Living Sikhism

The Most Comprehensive Multimedia Guide to Sikhism

Holy Book

The Sikh Holy Book (The Guru Granth Sahib or Adi Granth) is unusual in that it was written by the founders of Sikhism and has not altered substantially from the original of 1604 AD. It contains 1430 pages and contains the works of Sikhs and non-Sikhs. There are 6 main translations of the Granth Sahib in English and provides a universal message of personal liberation and salvation.

Core Beliefs

It surprises many people (and even some Sikhs) that Sikhs do not believe in God in any traditional sense of the word. Their main thrust is in seeking that which is True. Given the environment that Sikhs live in and the environment of their diaspora, many confuse the search for truth with someone else's definition of God and truth. The main ethical principles and beliefs are:

Ik Onkaar (There is One God)
Nam Japo (Devoutly repeat the divine name and seek the inner sound)
Kirat Karo (Live Honestly and Justly)
Vand Chakko (Share your possessions with all humankind)
Raj Kare Ga Khalsa (The righteous will prevail in the end)

Places of Worship

Gurdwara (The abode of the Holy Book). Sikhs were instructed to treat their Holy Book as their living Guru. There are about 500 Gurdwaras in the UK and a similar number in the US and Canada.

Sikh culture is almost independent of their place of residence. This is because they have a common background, share the same ancestral past, speak a common language (Punjabi), identify with a common set of core vales and beliefs, wear the same symbols, live in similar family structure, and have a similar psyche. Sikh culture and Identity is very strong and many Sikhs believe that one day all the people of the world will see the logic and rationale for their way of belief and life.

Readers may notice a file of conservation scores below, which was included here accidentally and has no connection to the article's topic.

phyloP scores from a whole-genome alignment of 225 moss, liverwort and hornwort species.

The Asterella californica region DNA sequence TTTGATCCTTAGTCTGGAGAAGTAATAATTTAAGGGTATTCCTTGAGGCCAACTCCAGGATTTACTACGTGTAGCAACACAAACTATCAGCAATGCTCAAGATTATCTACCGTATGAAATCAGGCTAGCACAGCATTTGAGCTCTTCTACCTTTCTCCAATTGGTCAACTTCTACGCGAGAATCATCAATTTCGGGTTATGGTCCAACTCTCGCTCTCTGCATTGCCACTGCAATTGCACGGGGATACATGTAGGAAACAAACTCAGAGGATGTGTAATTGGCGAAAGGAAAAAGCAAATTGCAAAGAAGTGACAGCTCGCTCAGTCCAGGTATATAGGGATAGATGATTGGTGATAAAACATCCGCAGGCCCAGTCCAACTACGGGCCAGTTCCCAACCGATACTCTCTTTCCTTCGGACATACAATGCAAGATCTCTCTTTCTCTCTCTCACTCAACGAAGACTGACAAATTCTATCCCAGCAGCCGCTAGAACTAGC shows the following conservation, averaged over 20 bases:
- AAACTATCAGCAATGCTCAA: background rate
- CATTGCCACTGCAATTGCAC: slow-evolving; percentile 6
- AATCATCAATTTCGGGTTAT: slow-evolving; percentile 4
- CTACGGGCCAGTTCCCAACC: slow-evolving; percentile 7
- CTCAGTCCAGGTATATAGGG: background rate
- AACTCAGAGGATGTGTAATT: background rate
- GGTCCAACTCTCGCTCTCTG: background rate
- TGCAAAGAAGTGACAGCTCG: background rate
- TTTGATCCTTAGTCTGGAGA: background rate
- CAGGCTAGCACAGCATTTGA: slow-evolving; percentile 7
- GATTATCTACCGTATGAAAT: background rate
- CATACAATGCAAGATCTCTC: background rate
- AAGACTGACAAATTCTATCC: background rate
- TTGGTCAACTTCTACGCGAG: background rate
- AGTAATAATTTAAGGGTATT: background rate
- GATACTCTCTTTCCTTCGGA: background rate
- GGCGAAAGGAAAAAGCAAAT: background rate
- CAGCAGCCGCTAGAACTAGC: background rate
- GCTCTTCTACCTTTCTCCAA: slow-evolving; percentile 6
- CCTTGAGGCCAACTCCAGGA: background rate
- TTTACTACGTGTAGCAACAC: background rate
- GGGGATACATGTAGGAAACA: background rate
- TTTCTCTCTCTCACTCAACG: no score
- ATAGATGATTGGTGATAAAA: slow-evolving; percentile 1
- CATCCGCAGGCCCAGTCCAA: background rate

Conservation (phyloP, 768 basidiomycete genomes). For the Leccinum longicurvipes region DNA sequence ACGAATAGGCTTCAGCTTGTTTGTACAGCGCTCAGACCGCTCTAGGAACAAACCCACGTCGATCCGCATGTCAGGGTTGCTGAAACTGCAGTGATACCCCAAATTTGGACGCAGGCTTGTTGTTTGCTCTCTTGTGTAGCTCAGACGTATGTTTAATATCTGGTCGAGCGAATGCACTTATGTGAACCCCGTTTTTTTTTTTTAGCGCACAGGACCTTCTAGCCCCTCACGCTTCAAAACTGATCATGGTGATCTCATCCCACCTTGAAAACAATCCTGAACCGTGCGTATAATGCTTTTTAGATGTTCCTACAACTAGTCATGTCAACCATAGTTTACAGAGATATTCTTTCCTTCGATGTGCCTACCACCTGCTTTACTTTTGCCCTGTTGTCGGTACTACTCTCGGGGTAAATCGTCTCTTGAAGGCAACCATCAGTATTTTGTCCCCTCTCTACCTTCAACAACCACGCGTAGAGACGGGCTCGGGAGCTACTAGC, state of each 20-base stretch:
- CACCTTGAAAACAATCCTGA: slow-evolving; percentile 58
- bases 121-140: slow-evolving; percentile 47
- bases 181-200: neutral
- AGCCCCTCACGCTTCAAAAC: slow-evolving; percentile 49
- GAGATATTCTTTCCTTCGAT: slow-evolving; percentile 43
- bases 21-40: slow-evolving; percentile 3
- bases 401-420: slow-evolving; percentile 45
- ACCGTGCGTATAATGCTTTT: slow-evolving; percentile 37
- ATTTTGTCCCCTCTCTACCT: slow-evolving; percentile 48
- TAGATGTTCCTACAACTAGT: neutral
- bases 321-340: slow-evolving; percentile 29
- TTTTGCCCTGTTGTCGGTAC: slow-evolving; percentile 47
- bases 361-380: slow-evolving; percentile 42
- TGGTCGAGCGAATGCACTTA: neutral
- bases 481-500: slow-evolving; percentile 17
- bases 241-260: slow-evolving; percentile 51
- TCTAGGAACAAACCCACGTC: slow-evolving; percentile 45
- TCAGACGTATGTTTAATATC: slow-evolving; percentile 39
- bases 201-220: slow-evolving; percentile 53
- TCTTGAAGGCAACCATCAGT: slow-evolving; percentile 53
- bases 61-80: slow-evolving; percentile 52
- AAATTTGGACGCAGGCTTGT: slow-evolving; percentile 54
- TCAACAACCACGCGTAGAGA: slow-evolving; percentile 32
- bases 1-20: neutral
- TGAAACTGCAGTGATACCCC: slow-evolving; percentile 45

Sikhism was, in essence, founded by Guru Nanak Dev. The concept of a living teacher was to become an important cornorstone of Sikhism.


The Punjab is the melting pot of many races, religions and cultures. It housed some of the earliest civilisations on earth, and has seen many invasions, battles and wars. These include: the Aryan invasions which started around 1500 BCE; invasion by the Persian King Darius and the occupation in 516 BCE by the Persians under King Gustasp; the conquering of the Persians by Alexander the Great and his entry into the Punjab in 321 BCE; and around 711 CE, the Muslims attacked and occupied much of the Punjab.


The main festivals and special times of Sikhism relate to the following: Gurpurb, Basiakhi, Diwali, Hola Mohalla, Maghi, Births, Deaths, Baptism and Tying of the Turban


Welcome to Gurdwara (the name given to the Sikh's place of worship). The term Gurdwara literally means "the door" or "the gateway to the Guru". It is a place where the Guru Granth Sahib (the Sikh holy Scripture) is present. It is open to every one regardless of age, sex, caste, or creed and is the centre for congregational worship in Sikhism. It also plays a socioeconomic role in the Sikh community; attached to every Gurdwara is a free kitchen where the Langar is prepared and served.


The place of women in Sikhism (the Religion) is a subject of very little discussion. This is because women have, without any condition or reservation (related to either form or function), exactly the same rights as men. The Guru Granth Sahib provides the blueprint for women's rights - it makes clear that equal rights of women are a fundamental part of Sikh doctrine.


A glimpse into the lives and culture of the people of Punjab can be got through the folk idiom of Punjab. There is a great repertoire of music, right from the time of birth to death. Culturally Punjab can be divided into three regions, Malwa, Majha and Doaba. Today Malwa represents the true spirit of Punjabi folk traditions. The Punjabi fold idiom is so rich, so varied and so very versatile. It is a culture of generous, vast, big-hearted people which is devoid of any fanaticism and religious narrow mindedness of ideology.

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